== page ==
What Excessive Screen Time Does to the Adult Brain

By Mary Grace Descourouez, MS, NBC-HWC

Binge-watching television, watching YouTube videos for hours, or scrolling on your phone every morning may seem harmless, but research shows that too much screen time may be detrimental to your health.

We know children’s brains are affected by spending too much time glued to their cell phones, however research shows that adult brains are also negatively impacted by excessive screen time, defined as more than two hours a day outside of work hours.

Too much screen time can impact our health in a myriad of ways, from eye strain and neck pain to social isolation and mental health, and in some cases, it may cause harm to our brains.

“The negative effects of screen time are insidious because you can’t see what’s happening in your brain as you’re staring at the screen,” says Maris Loeffler, MA, Family and Marriage Therapist, member of the Stanford Lifestyle Medicine Cognitive Enhancement pillar. “If you scrolled on your phone in bed for an hour just one morning, the negative impacts would be minimal. But if it becomes a habit, day after day, month after month, this behavior can take a toll.”

Since the eyes are directly connected to the brain, Loeffler encourages us to think about our eye health to ensure overall brain health. Rather than looking at our phones upon waking, Loeffler recommends starting each morning looking at the horizon or an object outside and far away.

To prevent eye strain throughout the workday, The American Academy of Ophthalmology recommends the 20-20-20 rule for adults who work on a computer. This rule suggests that individuals look at something 20 feet away for 20 seconds every 20 minutes of the day.

What is Happening in the Brain During Screen Time?

This study found that increased use of screens among adults may harm learning, memory, and mental health, as well as the potential to increase the risk of early neurodegeneration. The study shows that in adults aged 18 – 25, excessive screen time causes thinning of the cerebral cortex, the brain’s outermost layer responsible for processing memory and cognitive functions, such as decision-making and problem-solving.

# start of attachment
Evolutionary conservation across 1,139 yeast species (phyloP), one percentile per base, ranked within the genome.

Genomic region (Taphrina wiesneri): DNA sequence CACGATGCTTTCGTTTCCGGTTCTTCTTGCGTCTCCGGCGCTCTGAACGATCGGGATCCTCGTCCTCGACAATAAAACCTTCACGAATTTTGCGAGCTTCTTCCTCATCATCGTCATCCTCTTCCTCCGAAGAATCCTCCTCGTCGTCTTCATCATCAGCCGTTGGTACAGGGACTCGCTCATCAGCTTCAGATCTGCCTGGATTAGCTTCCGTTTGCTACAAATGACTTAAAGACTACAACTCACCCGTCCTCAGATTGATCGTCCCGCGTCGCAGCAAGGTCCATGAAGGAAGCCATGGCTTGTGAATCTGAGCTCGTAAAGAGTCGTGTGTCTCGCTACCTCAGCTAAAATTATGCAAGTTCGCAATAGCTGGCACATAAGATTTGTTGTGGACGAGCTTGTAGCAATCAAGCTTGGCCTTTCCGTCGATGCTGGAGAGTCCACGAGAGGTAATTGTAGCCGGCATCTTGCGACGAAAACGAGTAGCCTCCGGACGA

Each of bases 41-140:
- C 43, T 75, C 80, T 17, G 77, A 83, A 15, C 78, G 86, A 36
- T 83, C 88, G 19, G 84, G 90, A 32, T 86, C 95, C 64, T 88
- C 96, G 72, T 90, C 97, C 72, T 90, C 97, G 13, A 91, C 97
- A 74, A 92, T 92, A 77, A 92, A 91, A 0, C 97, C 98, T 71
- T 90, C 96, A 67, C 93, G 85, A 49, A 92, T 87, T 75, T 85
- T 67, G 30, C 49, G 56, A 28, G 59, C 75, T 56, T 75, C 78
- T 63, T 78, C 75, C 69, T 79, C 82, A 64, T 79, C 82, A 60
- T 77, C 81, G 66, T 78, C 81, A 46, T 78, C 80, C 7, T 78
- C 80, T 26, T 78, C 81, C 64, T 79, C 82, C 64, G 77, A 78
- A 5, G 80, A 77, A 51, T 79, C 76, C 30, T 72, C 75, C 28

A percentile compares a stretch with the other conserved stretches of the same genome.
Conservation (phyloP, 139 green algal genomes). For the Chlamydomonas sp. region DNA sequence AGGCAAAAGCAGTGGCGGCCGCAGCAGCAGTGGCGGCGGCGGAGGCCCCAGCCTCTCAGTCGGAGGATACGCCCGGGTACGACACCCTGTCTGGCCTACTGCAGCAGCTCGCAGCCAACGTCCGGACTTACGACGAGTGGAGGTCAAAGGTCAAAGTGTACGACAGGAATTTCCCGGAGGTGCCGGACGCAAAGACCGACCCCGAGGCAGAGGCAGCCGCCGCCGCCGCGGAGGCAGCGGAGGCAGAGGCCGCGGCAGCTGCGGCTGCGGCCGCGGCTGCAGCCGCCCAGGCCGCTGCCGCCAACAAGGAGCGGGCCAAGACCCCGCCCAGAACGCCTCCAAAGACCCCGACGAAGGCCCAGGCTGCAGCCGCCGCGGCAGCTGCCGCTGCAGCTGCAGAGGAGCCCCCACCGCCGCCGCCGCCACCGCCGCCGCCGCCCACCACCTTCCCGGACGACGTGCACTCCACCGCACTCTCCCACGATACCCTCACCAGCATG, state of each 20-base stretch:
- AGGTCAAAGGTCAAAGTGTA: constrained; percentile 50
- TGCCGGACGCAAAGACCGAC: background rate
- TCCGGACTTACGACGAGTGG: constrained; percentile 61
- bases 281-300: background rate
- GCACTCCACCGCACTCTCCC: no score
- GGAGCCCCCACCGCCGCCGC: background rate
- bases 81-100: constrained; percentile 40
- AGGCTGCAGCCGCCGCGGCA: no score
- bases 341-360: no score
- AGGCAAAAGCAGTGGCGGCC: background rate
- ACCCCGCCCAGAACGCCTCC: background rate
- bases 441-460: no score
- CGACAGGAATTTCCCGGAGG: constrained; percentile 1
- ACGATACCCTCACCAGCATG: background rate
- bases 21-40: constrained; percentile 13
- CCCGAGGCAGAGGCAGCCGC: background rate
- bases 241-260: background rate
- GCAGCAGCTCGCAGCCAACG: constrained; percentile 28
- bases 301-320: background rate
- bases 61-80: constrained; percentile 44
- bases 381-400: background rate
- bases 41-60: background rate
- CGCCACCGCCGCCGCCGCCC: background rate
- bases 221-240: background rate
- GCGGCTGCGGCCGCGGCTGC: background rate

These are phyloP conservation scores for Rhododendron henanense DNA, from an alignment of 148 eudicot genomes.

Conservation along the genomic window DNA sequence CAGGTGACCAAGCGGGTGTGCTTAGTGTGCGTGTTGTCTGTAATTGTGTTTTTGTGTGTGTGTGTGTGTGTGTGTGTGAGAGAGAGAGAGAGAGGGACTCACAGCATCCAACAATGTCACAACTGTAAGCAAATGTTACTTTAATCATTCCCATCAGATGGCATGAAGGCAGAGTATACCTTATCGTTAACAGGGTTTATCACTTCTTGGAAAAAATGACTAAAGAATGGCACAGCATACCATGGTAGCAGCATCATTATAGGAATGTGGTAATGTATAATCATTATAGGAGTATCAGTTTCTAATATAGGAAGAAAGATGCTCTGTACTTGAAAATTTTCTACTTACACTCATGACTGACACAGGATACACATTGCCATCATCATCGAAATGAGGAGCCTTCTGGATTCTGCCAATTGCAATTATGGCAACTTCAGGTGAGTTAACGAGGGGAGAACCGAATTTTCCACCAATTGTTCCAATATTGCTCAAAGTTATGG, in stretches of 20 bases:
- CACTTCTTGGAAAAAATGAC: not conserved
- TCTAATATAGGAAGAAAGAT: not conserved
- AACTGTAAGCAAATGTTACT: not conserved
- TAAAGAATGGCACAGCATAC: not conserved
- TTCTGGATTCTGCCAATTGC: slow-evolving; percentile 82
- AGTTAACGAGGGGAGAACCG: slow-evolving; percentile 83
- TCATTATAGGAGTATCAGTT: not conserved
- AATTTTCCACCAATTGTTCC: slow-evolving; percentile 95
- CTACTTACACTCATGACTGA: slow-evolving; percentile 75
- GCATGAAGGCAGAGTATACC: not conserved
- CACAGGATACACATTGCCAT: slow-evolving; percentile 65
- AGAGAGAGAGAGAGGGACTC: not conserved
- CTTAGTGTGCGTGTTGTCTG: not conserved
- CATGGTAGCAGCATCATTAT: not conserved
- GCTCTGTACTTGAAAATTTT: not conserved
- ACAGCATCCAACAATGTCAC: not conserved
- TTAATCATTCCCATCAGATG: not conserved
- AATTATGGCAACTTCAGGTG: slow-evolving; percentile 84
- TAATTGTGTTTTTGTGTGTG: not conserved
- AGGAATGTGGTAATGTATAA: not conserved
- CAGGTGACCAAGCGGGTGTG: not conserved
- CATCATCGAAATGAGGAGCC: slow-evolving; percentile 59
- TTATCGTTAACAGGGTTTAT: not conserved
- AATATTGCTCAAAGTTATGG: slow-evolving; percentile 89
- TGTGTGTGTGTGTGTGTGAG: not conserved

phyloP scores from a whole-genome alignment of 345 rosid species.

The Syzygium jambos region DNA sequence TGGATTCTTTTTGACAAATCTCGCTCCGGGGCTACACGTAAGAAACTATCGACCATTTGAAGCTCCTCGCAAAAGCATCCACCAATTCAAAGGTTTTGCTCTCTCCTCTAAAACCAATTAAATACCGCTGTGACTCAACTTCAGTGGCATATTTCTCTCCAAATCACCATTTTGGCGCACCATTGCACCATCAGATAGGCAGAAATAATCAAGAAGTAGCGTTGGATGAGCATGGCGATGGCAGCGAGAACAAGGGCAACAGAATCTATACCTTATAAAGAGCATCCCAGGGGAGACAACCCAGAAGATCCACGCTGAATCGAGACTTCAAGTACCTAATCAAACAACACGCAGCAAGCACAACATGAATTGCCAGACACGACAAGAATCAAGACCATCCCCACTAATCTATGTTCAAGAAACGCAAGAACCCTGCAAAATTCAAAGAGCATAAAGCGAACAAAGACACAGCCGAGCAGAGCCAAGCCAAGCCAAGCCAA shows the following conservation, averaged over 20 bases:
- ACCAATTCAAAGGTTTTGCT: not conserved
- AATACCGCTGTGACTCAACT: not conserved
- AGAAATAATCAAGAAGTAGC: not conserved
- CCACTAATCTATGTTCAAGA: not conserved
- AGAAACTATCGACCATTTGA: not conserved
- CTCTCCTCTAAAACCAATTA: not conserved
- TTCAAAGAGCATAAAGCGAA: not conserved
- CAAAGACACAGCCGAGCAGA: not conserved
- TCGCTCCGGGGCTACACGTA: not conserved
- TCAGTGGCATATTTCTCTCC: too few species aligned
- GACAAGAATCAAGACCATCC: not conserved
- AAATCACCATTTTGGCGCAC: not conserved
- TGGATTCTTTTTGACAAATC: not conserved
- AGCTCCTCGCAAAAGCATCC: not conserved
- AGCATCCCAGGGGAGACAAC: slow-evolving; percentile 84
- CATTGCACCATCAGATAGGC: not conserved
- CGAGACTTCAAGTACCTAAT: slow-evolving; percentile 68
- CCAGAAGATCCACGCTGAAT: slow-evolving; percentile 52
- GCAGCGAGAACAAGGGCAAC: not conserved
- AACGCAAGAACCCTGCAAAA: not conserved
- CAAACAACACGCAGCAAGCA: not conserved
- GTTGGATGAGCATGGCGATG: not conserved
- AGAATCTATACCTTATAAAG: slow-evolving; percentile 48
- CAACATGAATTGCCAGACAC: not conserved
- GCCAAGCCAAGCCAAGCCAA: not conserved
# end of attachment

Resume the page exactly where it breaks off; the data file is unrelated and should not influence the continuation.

Another study found that adults who watched television for five hours or more per day had an increased risk of developing brain-related disease like dementia, stroke, or Parkinson’s.

This study found that excessive screen time can hinder sleep, especially when looking at screens late at night. Light from the screen can delay melatonin release from the brain’s pineal gland, impacting the body’s natural circadian rhythm and causing difficulty sleeping.

Additional studies found that adults who engage in excessive screen time or have a diagnosed smartphone addiction had lower gray matter volume. Gray matter is brain tissue essential for daily human functioning and is responsible for everything from movement to memory to emotions. Gray matter volume naturally decreases as we age, so along with reducing screen time, engaging in activities that maintain our gray matter volume and promote brain health, such as exercise and movement, restorative sleep, social engagement, and stress management, is crucial.

“Passive screen time is like eating sugar but for your brain. It ‘tastes’ good, and you want it now, but you’re not actually feeding yourself. You’re not giving your brain any nutrition,” says Loeffler. “Instead, replace screen time with an intentional healthy habit that feeds your brain in a healthy way. Lifestyle medicine activities, like exercise, good sleep, social connection, and stress management, function like ‘nutrition’ for your brain and mental health.”

Specifically, Loeffler cautions us not to pick up the phone after the alarm goes off in the morning. She explains that looking at our email or social media on our phones while still in bed jolts the nervous system and can trigger the fight-or-flight response since we aren’t fully awake yet.

Also, if we look at our phones first thing every morning, we create a pattern and can set the flight-or-flight response as our default mode of operation. So, not only does this behavior set an anxiety-filled tone for the day, but we are also training our brains to be more hypervigilant in general.

“One of the biggest issues with picking up the phone right away in the morning is that when you have an object close to your face, it’s registered as a threat,” says Loeffler. “You wouldn’t want to wake up and look a bear in the face every morning. On a physiological level, it’s the same thing.”

Practice of the Month: No Screen Time for the First Hour of the Day

Stanford Lifestyle Medicine experts recommend no screen time for the first hour of the day to support cognitive enhancement. Instead, we suggest engaging in a lifestyle medicine activity upon waking to promote whole-body health:

  • Exercise
  • Call a friend or family member
  • Prepare a healthy breakfast
  • Meditate and count your blessings
  • Listen to music
  • Create a gratitude list
  • Read a book
  • Spend time outside and get morning light

“How do you want your day’s energy and mood to start?” says Loeffler. “Intentionally implementing a morning routine that reflects lifestyle medicine choices instead of screen time sets a positive tone for the day and supports brain health and cognitive enhancement.”